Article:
Ilitches said he wants the proceeds from the county’s sale in exchange for Comerica upgrades

Ilitches said he wants the proceeds from the county’s sale in exchange for Comerica upgrades

Negotiations continue between Wayne County and the Ilitch Organization over land adjacent to Comerica Park, delaying construction of the $1.5 billion Detroit-area development.

The negotiations concern five parcels of land that Ilitch’s organization needs to build or rehabilitate at least three of the 10 new buildings planned for Detroit County.

The land, used mostly as surface parking, is owned by the county through the Detroit-Wayne County Stadium Authority. The Stadium Authority is also the owner of Comerica Park and Ford Field.

Ilitch’s Olympia Development of Michigan is developing the Detroit area in collaboration with New York developer Stephen Ross The Associated Cos.

In an interview Friday, the Stadium Authority’s chief negotiator, Richard Coffman, a former district attorney, said the main sticking point now in negotiations is what happens to the proceeds from a potential land sale.

more: Officials are in deep negotiations with the Ilitch Organization over parking prices

Kaufman said Ilitch’s organization wants the money to go toward future improvements at Comerica Park, where Ilitch’s Detroit Tigers play.

However, the county prefers that proceeds from the sale go into county coffers instead.

“It will be public money, not public money going for private purposes,” Coffman said.

An appraisal ordered by Olympia in the fall of 2022 estimated the value of the five parcels at $25.5 million. A more recent appraisal ordered by the county put the value at $35.3 million.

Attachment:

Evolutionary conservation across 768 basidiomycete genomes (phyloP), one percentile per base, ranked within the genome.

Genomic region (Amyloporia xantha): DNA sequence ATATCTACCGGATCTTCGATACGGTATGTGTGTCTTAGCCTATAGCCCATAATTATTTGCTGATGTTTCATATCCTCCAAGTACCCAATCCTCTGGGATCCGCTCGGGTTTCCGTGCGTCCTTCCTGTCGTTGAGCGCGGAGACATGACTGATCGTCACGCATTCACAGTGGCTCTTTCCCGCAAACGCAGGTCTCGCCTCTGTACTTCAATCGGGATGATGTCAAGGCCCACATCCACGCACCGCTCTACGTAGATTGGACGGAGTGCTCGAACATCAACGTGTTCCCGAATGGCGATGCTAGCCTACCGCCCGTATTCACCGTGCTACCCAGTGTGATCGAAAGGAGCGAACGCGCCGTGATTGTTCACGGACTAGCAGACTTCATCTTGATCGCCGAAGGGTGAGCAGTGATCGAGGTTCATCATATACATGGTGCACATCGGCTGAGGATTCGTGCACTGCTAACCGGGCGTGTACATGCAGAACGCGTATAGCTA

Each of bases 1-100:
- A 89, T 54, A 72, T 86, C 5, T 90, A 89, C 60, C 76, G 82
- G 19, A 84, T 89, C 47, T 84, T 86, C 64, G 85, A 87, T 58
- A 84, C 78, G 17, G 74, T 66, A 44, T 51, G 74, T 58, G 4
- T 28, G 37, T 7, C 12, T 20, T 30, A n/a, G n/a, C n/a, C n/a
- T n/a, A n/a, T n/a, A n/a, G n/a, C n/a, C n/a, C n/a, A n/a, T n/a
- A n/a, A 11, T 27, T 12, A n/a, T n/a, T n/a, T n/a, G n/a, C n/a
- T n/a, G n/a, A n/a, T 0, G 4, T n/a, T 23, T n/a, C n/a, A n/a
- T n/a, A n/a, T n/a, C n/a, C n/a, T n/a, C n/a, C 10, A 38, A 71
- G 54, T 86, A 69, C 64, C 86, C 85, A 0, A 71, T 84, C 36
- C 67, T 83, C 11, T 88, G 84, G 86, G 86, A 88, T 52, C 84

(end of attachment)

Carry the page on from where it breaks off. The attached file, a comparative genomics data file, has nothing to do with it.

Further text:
Although the sale price has not yet been finalized, Kaufman said the biggest question in the negotiations now is what will happen to the proceeds from the sale. This sticking point was first reported by Axios Detroit.

“That’s the key item. There are other issues we haven’t agreed on yet, which I don’t expect to be an issue, but you don’t know that for sure until you solve the bigger issue,” Kaufman said. “.

The Detroit District’s initial timeline envisions groundbreaking for the first of the 10 buildings in the summer of 2023: a 17-story high-rise at 2200 Woodward, currently a surface parking lot. But this is on one of the plots of land still owned by the Stadium Authority.

Olympia Development declined to comment for this article.

“It is our general practice not to comment on ongoing conversations with third parties,” Olympia said in a statement.

From the Stadium Authority’s point of view, there is no deadline for reaching an agreement to sell the plots of land.

“The county is happy for things to continue as they are,” Kaufman said. “It’s the Ilitch family, as part of the Detroit area, that wants to purchase this Stadium Authority property to use for a different purpose. It’s really their need to get the property. We have no need to get rid of the property.”

Comerica Park opened in 2000, and this spring saw several upgrades for the first time, including new LED lighting fixtures, new exterior walls and clubhouse renovations. Ilicic’s organization recently hinted at the possibility of further improvements to the stadiums in the future when speaking with the media.

Groundbreaking is expected sometime this year for a separate but connected Detroit-area project: an academic research center in downtown Detroit known as the University of Michigan Innovation Center.

The UM Board of Trustees last month approved construction of the $250 million project. UMCI will be built west of the Fox Theater, on what is now mostly surface parking lots that Ilitch’s organization owns and donates to the project.

As part of the deal, UM will pay Olympia $9.6 million for a nearby 1.2-acre parcel of land needed to build a parking structure.

Formerly known as the Detroit Innovation Center, UMCI could eventually enroll up to 1,000 students and is seen as a catalyst for the expected future demand for office space and housing that justifies building in the Detroit area. If UMCI does not launch this year, the center will lose $100 million in state appropriations.

Contact JC Reindl: 313-222-6631 or jcreindl@freepress.com. Follow him on Xjcreindl

You may also like...

Leave a Reply

Your email address will not be published. Required fields are marked *